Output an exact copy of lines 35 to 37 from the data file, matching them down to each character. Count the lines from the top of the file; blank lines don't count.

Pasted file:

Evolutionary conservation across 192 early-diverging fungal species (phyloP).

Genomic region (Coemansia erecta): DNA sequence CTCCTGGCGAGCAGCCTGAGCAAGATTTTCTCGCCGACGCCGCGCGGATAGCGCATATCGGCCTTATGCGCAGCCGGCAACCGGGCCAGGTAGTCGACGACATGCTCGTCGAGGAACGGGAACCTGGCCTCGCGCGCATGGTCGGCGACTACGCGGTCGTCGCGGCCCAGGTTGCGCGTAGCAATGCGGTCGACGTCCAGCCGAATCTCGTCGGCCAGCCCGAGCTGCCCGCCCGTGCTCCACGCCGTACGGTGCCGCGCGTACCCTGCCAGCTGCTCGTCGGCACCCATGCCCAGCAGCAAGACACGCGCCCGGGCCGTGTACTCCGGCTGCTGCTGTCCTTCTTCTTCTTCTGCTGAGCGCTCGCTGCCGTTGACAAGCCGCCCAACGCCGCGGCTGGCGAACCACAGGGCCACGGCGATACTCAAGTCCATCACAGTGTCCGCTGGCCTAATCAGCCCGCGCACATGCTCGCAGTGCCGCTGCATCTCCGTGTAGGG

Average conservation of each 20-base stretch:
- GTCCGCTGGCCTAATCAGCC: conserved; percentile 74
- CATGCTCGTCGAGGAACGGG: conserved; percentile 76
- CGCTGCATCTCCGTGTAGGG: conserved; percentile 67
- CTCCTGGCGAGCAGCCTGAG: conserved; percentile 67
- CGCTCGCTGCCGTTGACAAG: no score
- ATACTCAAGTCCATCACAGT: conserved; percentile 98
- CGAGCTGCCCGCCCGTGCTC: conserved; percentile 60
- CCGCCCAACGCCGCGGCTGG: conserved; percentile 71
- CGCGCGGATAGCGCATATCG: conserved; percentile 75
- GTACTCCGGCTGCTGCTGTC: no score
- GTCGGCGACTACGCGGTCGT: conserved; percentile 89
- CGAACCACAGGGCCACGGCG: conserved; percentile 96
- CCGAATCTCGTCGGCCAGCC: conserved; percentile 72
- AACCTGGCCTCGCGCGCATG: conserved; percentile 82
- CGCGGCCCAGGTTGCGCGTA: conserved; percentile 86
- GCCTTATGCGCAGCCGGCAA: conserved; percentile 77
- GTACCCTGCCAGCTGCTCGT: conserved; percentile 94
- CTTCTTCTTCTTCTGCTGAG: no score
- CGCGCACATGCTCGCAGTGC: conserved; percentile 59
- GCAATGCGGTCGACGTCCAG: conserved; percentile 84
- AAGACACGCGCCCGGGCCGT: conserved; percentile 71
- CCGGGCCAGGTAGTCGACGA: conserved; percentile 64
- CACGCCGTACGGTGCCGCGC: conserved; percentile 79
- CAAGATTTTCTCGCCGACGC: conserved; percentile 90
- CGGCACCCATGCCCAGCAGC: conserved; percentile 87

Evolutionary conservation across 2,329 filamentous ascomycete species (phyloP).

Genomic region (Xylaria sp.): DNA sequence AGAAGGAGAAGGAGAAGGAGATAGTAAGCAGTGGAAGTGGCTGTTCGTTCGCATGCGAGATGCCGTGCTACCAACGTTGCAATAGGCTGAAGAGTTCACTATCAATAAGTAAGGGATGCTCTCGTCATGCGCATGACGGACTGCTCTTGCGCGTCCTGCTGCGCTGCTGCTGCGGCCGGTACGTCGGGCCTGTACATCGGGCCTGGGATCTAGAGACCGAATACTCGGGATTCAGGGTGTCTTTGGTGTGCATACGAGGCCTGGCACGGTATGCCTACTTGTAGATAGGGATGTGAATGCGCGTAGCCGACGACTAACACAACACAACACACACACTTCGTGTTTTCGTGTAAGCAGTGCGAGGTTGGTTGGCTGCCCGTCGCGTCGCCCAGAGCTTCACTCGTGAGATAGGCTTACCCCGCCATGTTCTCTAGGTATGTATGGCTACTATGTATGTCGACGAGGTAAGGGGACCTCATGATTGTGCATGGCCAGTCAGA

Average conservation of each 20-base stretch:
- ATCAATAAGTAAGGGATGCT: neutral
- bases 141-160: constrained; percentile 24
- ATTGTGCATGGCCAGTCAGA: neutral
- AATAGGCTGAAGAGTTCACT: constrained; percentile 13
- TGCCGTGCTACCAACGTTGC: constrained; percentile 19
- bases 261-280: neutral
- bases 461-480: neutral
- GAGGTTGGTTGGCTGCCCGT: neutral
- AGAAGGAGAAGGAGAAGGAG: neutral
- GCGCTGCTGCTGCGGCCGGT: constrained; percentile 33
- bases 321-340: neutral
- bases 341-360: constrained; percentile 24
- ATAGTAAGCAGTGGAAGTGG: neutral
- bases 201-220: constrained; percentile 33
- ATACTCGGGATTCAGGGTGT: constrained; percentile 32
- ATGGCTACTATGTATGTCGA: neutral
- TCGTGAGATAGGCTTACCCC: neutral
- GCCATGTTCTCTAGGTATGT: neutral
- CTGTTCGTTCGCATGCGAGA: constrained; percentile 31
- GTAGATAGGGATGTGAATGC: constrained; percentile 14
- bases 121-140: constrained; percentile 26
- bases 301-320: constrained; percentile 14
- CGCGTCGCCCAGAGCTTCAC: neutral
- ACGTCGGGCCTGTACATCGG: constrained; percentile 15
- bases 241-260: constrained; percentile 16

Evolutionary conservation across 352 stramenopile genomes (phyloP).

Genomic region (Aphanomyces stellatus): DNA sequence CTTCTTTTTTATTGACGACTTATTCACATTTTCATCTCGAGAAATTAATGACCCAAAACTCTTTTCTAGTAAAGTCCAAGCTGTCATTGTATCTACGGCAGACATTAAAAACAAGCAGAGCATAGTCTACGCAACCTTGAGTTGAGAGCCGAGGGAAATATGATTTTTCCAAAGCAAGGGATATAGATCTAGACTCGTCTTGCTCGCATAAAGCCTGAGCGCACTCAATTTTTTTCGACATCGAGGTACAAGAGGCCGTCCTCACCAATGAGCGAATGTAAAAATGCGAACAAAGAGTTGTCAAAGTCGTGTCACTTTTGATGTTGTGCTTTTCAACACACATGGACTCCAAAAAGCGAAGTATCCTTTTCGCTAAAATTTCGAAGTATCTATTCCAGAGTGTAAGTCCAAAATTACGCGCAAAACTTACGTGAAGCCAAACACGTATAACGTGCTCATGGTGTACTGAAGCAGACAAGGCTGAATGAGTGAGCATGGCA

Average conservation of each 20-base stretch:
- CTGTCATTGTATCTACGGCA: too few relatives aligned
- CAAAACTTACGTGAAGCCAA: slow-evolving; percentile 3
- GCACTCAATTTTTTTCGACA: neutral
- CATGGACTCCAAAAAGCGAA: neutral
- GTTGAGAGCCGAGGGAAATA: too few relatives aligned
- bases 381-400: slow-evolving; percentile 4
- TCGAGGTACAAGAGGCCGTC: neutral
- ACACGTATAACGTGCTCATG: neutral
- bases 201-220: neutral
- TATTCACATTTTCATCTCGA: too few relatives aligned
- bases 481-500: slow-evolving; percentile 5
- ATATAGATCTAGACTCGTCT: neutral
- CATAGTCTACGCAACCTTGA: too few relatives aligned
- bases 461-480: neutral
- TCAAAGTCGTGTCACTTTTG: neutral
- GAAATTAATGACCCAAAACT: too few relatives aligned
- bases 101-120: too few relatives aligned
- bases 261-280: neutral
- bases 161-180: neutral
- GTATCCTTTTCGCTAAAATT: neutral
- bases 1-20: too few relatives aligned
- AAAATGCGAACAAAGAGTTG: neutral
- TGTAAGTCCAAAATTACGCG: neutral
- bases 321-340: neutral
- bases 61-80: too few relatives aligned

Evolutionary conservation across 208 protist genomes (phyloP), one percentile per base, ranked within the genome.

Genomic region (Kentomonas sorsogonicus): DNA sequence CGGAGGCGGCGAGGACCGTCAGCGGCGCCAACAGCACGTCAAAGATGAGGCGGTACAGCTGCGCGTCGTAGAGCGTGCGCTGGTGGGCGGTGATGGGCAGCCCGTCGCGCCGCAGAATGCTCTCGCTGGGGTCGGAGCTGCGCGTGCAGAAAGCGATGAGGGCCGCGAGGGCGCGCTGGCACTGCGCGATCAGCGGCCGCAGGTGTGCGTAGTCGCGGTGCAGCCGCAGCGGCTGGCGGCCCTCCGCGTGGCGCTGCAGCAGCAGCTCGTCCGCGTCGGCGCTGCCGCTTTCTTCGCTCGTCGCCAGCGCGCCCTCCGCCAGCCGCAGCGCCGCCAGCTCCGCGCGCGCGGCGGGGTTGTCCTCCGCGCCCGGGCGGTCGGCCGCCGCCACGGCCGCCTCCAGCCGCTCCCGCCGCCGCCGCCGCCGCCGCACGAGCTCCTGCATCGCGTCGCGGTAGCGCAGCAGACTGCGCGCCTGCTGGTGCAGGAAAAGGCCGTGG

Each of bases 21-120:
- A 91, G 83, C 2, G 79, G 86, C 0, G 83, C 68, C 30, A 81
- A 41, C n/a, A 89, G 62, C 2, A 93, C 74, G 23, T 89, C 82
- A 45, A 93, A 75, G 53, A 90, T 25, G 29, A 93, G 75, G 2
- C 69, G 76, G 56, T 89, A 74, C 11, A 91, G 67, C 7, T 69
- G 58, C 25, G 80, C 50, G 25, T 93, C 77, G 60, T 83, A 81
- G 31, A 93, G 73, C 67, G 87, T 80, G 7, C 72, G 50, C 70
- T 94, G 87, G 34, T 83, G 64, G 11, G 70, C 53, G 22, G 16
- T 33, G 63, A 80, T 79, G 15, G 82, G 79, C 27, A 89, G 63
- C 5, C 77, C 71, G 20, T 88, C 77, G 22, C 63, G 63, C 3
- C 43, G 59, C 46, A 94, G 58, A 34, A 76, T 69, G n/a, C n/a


- AATAGGCTGAAGAGTTCACT: constrained; percentile 13
- TGCCGTGCTACCAACGTTGC: constrained; percentile 19
- bases 261-280: neutral